Jack got shots on Monday, he was a brave boy and it didn’t seem to hurt him as much as they did last year (maybe because he’s bigger.) Bethany and Grace got in from CA and Jack went nuts, running back and forth, slipping around curves, standing still for a second, then screeching off again – you’d think the girls had been gone for a month!

Tuesday I went to a library event on Chinese calligraphy, I learned a few words and made a quick brush painting. The lady teaching us had her own stamps and came by to stamp our best work.

I wasn’t home for long before heading off again to TNO. It was at Adelita’s (taco Tuesday) and we were on the patio. James came and we had a good catch up conversation with the Dolence’s.

Wednesday was park day at Washington park. They got a new playground and it’s very nice.

Someone did show up, but we never saw them, so Grace made chalk art, Jack chased squirrels and Hannah walked around. I had to go back to my doc for another mammo, ended up that everything is fine.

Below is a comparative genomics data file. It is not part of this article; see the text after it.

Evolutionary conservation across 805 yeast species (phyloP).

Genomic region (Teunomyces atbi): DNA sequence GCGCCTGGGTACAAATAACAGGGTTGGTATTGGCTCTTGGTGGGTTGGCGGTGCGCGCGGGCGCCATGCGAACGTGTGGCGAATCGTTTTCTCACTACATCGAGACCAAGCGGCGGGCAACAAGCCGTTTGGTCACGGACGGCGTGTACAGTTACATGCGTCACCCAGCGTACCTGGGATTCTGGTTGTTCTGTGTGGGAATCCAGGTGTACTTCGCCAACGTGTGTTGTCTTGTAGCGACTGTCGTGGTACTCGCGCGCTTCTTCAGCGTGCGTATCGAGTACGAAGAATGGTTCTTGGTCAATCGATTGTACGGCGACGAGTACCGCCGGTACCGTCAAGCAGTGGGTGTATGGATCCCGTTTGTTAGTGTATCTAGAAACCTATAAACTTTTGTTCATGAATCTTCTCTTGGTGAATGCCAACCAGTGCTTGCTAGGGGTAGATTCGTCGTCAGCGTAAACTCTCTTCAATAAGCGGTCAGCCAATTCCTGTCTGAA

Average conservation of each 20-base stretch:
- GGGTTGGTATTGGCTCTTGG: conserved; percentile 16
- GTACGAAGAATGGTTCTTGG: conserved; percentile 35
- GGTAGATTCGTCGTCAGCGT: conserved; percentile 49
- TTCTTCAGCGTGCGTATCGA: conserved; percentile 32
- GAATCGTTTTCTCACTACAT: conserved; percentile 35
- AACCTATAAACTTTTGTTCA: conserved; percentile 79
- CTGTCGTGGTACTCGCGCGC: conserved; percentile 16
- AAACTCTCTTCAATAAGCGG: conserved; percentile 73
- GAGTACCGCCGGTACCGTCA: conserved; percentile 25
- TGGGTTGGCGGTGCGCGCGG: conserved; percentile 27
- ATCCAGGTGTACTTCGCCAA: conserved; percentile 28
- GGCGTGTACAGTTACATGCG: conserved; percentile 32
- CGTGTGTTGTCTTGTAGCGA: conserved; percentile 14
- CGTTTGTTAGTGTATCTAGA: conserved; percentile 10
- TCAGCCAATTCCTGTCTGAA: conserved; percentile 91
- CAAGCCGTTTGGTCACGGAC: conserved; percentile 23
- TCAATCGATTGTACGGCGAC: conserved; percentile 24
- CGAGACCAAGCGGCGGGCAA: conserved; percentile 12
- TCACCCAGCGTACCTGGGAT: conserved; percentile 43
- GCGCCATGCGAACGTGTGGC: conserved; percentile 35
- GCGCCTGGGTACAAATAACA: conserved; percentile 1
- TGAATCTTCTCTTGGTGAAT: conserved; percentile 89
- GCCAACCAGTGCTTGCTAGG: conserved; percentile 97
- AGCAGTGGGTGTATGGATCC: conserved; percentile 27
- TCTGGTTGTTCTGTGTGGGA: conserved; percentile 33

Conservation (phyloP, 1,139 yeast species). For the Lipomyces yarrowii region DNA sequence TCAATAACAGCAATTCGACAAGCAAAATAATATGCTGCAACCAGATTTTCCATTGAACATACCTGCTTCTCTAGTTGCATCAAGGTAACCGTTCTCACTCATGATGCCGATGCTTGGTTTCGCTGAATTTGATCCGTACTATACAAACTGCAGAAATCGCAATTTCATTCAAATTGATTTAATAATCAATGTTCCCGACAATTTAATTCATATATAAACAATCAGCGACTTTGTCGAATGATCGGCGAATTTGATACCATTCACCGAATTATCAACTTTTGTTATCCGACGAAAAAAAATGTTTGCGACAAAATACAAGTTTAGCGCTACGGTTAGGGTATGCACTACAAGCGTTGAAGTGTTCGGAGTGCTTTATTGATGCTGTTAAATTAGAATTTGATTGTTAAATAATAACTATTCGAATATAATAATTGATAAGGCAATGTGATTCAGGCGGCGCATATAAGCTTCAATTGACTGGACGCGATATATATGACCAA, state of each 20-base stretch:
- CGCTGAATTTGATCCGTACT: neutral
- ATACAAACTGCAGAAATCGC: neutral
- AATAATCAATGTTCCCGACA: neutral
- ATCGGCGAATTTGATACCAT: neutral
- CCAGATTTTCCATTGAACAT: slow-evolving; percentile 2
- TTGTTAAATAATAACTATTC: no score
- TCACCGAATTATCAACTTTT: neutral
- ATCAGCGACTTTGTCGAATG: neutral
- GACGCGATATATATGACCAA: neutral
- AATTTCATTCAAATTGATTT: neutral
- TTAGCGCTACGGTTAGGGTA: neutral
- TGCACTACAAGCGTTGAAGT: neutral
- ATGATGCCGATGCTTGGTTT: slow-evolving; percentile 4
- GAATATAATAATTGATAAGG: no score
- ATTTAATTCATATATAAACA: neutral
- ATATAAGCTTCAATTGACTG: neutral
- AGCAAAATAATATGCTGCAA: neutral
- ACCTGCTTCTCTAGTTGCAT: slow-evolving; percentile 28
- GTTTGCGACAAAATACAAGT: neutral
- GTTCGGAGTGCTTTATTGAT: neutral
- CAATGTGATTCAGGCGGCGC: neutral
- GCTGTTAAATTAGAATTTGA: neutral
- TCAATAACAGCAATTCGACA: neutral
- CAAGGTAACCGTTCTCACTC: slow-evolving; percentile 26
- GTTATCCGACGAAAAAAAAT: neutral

Thursday Jack had a grooming appointment at Petsmart. I thought they were only taking off an inch, but he looks like baby Jack (but he is soooo soft.)

The girls had to go get shots and then I dropped them at the library to make bath bombs and lip balm.

Friday was Creativity club at the Parker library, no one showed, but Grace made some digital art and Hannah and I played Trivial Pursuit.

We had lunch at the house, then went to Golden for henna. I walked along the creek with Ann and then we sat and chatted for a while waiting on the girls.

Saturday Bethany came with us for coffee.

Later, James and I went to Globeville for the Orthodox food fair.

We had some drinks, a Russian crepe thing with meat in it and baklava. It had gotten a lot smaller than the last time we went. We lucked out on the weather, it was cloudy with a nice breeze. We took Jack by Petsmart for ice cream, then back home

Sunday we went to church, the message was on Jehoshaphat – How we handle admonishment and adversity will determine our influence and impact. Without good judgement we will find ourselves in places or relationships that are ultimately harmful to us. God is waiting to help, just let Him know that you don’t know what to do next and He’ll step in.

2 Chronicles 20:12…We don’t know what to do; we’re looking to you.

I finished reading The Leper Spy –